Sarah Jessica Parker is still engaging in wall-to-wall promotion for her upcoming movie, I Don’t Know How She Does It, which (as Kaiser points out) looks exactly like “SATC” only she’s Miranda. So while she’s not busy actively refusing to split the atom of her marriage to Matthew Broderick, SJP is doing more interviews about what it was like to grow up poor and how wonderful it is to be rich now. Okay, she doesn’t actually talk about how great it is to a Salma Hayek degree or anything, but SJP clearly does reside within a wealth bubble despite her humble upbringing. Still, SJP insists that she’s not all about the money because, as she puts it, the goal was always to be a “great actor” instead of thinking about the cash, which is just an incidental benefit, right? You be the judge:
On Her Acting Philosophy: “I didn’t plot a future like this, although I know some people do. When Matthew and I started working, all we knew is that we wanted to be great actors. I don’t think I ever thought about money or that people would know my name.” Her face electric with enthusiasm, she adds, “I loooove the work!”
On Growing Up Poor: Money was tight. “We were very aware of it,” says [SJP's Brother]. “We saw the guy come to turn off the electricity, and my mother had to convince him not to because of the children.” As Parker says, marveling at her own financial transformation, “When I was a little girl getting free lunches in Cincinnati, could I imagine being on a list in Forbes magazine?”
On SJP’s Real-World Suggestions On Set: “She’s so personable and friendly, a very solicitous kind of person,” says Doug McGrath, the director of I Don’t Know How She Does It, adding that Parker offered real-world suggestions on the set, like “most mothers would hold on to a stroller with both hands.” The actress says she relates to the character she plays in her new film, especially the “coordination on the level of a military operation” required to run both career and family.
On Juggling Family & Work: “We’ve had two occasions recently where both Matthew and I were working, and it was so hard on the kids,” Parker says. “Especially James Wilkie, because he can really articulate how he feels about our absence. On the other hand, there are big chunks of time when we’re home a lot more than conventionally working parents. So you hope to make up for it.” She and Broderick employ babysitters, but they don’t have live-in help. “We love closing the door and having the only people in the house be our three children and us. It’s such a good feeling to know that we’re competent and capable and that it’s private,” she says. A typical evening at their Greenwich Village townhouse goes like this: “I give the girls their bath every night. Matthew cooks amazing things-last Saturday, pasta amatriciana and broccoli rabe, plus fennel sausage that he made. He does complex things, and I make simple things for the children.”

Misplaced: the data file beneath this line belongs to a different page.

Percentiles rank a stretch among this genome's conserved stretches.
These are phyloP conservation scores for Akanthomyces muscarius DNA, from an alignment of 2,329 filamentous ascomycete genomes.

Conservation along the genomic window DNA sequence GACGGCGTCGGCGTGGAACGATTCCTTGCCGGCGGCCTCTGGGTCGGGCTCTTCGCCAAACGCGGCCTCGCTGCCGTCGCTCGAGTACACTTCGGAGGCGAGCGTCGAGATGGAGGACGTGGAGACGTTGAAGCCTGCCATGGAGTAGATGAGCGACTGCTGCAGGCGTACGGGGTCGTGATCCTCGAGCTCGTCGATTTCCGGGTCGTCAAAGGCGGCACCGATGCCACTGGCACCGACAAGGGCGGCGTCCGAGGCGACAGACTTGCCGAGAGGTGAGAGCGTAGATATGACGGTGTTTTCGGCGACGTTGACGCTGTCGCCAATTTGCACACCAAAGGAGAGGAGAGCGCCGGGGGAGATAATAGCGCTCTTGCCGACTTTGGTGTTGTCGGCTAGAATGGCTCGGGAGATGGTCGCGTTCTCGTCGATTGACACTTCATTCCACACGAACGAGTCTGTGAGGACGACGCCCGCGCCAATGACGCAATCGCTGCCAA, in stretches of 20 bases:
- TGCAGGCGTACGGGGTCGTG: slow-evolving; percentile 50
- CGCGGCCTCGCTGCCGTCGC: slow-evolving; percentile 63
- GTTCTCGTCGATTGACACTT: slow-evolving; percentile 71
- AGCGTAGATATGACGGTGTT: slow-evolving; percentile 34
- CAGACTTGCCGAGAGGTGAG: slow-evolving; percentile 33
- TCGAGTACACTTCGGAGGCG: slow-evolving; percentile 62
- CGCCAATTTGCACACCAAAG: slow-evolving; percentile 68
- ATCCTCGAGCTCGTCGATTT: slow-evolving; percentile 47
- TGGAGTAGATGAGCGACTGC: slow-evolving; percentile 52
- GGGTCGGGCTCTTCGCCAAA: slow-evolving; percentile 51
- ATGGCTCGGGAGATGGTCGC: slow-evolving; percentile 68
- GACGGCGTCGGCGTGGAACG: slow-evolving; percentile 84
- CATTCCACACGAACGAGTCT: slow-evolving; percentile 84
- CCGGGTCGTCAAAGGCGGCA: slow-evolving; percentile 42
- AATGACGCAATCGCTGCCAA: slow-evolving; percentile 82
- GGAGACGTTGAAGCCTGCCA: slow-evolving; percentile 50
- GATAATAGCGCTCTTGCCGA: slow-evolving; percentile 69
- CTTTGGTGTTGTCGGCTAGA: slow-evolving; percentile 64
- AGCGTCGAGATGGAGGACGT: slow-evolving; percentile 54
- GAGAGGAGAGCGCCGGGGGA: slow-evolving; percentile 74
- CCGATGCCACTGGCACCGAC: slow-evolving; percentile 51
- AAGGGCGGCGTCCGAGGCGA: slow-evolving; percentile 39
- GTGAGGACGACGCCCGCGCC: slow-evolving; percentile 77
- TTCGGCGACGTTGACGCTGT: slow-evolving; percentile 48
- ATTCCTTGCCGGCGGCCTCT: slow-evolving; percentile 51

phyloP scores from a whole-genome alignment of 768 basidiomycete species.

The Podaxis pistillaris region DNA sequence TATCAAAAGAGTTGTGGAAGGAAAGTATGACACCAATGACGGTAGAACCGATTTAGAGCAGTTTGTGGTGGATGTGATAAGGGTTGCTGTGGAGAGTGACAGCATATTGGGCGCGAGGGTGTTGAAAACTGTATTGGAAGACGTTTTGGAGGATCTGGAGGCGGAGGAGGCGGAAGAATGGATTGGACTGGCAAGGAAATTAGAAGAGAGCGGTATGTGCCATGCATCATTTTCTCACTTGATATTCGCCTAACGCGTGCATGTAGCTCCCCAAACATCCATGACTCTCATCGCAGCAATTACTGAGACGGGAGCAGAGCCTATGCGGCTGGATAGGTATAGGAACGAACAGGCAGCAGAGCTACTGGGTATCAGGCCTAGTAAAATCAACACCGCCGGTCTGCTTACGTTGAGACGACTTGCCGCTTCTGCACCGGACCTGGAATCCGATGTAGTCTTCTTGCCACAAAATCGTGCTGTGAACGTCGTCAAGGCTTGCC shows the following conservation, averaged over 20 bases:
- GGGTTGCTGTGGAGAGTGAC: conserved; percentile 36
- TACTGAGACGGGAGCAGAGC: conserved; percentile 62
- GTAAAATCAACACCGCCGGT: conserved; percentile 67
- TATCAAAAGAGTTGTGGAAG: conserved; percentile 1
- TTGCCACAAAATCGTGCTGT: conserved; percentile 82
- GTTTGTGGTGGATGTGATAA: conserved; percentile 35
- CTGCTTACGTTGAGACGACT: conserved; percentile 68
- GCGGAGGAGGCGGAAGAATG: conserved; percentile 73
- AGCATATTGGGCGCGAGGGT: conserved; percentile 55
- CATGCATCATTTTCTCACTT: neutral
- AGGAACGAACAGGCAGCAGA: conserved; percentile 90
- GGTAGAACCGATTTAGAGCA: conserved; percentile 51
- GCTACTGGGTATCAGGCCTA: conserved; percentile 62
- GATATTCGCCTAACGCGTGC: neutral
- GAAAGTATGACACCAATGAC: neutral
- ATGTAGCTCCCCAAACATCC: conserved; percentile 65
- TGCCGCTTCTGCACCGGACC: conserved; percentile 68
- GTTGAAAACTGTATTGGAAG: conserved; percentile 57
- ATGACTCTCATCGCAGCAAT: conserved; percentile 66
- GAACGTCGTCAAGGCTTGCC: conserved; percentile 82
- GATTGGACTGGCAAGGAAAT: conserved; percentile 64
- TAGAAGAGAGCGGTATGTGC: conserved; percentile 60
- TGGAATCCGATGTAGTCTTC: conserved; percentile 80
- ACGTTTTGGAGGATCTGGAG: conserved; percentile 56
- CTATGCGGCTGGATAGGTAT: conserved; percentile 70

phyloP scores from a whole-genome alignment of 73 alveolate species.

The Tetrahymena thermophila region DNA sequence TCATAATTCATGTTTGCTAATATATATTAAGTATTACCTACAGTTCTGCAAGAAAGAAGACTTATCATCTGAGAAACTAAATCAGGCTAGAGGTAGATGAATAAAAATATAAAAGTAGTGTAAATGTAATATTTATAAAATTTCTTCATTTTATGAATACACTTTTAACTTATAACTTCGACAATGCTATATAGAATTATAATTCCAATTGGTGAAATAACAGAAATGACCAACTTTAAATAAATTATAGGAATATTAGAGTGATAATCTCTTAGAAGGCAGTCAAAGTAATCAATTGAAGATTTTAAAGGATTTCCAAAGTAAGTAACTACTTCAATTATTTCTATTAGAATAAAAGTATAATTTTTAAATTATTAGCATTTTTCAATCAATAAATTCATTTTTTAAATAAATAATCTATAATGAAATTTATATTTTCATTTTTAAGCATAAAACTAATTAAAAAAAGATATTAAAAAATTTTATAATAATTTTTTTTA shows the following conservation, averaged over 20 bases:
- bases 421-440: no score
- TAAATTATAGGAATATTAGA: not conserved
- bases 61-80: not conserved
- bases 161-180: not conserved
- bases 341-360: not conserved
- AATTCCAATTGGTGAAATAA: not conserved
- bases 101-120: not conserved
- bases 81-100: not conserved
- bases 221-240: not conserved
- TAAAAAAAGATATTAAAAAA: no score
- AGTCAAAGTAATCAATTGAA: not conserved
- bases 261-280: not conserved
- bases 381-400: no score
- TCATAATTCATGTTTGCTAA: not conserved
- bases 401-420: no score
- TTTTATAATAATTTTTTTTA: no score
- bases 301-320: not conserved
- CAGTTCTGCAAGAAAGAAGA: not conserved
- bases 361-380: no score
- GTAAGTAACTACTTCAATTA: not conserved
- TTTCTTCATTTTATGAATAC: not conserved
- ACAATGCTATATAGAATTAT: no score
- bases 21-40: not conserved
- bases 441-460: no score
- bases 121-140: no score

On How SJP & Broderick Have Changed Each Other: Parker laughs, ticking off a disparate list of things Broderick has helped her appreciate: baseball, Parmesan cheese, color (“Matthew’s mother was a painter, and he taught me to love colors and break all the rules”). She also says that “he’s given me a little cynicism,” noting that she used to take the world at face value but that her husband is more skeptical. “I’m less Pollyanna now. That’s probably healthy.”
On Refusing To Do Nudity: “When I did Sex and the City, I told Darren [series creator Darren Star], ‘I’m just not comfortable with it. It’s not some righteous thing, I’m thrilled if other people do it.’ He said, ‘Great, no problem.’ And on another movie, it came up and I said no and they said fine. There might have been [a role] I lost because of it, but I don’t think so-I think people would have said, ‘Would you reconsider?’ Now I’m so old, I think I should have done it when I was young.”
Well, I can heartily agree with SJP that on-screen nudity is definitely not for her, and I promise that my opinion has nothing to do with her age or her looks otherwise. She’s just so skinny that, no, I really don’t have any desire to see her naked. However, I do find the “Pollyanna” remark to be quite strange, but perhaps it’s just a word that she uses a lot. In her August Vogue profile, SJP also made a “Pollyanna” reference about borrowing expensive clothes by saying, “Not to sound too Pollyanna about it…” Yet now, she’s claiming to be not-so-Pollyannaish. What does it all mean? Also that bit about how most mothers use both hands to push strollers seems rather tedious at best. Did the filmmakers really need to be told this information? Who knows. Anyway, I hate to nitpick (really), but most mothers also wouldn’t leave their infant twin daughters behind while they jetted off to Europe for a few months to film Sex and the City 2. Just saying.
Here’s SJP looking like a clothes hanger on the New York City set of I Don’t Know How She Does It. Matthew might very well be an “amazing” cook, but I doubt that his wife eats hardly any of that wonderful food.
Photos courtesy of Fame